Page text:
Before man set foot on the moon, Stanley Kubrick took to the stars with his 1968 space epic, 2001: A Space Odyssey!

Beginning with the discovery of a monolith buried on the moon’s surface, the film picks up years later, when a crew of astronauts get sent on a trip to Jupiter. While on the mission, the ship’s AI system, HAL 9000, begins to act suspiciously and eventually becomes a threat toward the astronauts!

To say this film is rooted in science would be an understatement, as it accurately depicts zero sound in space, zero-gravity set pieces and a ship influenced by a set of NASA-funded studies done in 1962 called EMPIRE or “Early Manned Planetary-Interplanetary Round Trip Expeditions.”

Gattaca (1997)


If these last few films didn’t fill you with existential dread, then Andrew Niccol’s Gattaca is sure to do the trick! Released in 1997, the sci-fi flick comes to terms with the haunting reality of technology, used to play god by genetically monitoring children for birth defects and their potential as human beings!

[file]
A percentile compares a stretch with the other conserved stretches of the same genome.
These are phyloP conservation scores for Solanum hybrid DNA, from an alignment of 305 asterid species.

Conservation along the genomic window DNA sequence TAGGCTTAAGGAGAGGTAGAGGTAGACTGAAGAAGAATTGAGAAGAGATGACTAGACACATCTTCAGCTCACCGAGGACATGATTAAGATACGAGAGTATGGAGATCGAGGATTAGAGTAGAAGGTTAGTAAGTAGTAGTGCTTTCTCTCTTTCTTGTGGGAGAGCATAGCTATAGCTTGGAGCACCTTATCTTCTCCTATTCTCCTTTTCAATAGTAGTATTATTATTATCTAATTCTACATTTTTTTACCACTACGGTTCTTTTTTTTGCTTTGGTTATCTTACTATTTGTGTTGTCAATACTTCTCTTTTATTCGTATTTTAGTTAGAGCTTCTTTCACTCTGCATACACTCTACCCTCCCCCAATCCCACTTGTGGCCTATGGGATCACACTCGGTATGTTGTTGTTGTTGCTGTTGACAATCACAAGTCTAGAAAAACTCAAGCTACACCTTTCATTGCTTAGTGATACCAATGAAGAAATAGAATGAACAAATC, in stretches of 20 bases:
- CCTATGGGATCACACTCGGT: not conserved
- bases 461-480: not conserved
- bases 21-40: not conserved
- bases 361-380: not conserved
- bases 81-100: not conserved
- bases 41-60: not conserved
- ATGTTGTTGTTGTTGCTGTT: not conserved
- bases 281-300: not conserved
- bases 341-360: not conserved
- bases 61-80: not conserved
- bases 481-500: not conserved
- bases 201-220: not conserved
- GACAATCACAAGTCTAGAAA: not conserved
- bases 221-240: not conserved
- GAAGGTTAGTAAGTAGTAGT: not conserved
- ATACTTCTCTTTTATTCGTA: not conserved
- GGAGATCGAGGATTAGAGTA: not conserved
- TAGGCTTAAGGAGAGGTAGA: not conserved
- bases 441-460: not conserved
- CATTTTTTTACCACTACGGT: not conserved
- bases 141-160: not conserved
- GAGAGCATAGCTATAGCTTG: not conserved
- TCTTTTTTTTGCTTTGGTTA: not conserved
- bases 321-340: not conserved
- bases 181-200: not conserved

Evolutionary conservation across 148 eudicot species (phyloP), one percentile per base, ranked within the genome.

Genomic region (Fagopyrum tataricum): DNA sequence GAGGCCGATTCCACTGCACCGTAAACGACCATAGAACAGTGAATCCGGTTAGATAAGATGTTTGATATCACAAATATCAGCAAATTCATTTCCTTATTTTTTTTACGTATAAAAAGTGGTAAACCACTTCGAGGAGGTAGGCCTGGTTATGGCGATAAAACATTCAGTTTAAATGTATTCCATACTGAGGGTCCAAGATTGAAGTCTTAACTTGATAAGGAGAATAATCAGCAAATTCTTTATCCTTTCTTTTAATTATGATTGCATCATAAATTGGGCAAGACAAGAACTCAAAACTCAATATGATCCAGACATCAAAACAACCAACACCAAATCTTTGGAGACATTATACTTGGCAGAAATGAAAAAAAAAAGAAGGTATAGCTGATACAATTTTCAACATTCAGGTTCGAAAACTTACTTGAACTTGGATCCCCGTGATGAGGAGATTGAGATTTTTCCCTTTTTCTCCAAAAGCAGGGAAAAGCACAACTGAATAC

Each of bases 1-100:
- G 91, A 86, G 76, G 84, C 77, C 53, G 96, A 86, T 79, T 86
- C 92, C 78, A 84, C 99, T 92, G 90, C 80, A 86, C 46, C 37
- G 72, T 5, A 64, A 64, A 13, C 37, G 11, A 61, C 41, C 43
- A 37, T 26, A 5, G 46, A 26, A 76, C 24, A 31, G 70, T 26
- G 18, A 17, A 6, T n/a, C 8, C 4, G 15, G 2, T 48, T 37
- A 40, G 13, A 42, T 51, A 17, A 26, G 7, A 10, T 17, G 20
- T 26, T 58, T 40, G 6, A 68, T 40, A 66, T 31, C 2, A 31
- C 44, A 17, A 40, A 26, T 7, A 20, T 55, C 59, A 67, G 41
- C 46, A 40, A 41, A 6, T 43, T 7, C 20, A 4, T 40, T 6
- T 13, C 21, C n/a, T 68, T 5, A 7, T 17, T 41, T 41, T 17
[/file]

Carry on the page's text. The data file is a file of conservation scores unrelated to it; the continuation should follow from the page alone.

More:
The plot centers around Vincent Freeman, played by Ethan Hawke, seeking to travel the stars but who must stay on Earth, as he is genetically unfit “in-valid.” After successfully swapping out his DNA with Jerome Morrow’s, played by Jude Law, he is able to join the space program as a “valid.” 

What keeps this film grounded in reality, is the real life process of artificially fertilized embryos and screening of genetic defects, through preimplantation genetic diagnosis (PGD).


You may need to consult Duo Lingo for our next film, Arrival, revolving around the use of language between humans and an unknown, alien species.

Our story begins with linguist Louise Banks, played by Amy Adams, who is recruited by the United States government to communicate with otherworldly visitors.

Even if we could prove the existence of extraterrestrials, our chances of shooting the breeze with them would be near impossible. However, the film is acclaimed for utilizing real concepts from linguistics, thanks in part to scientific advisers!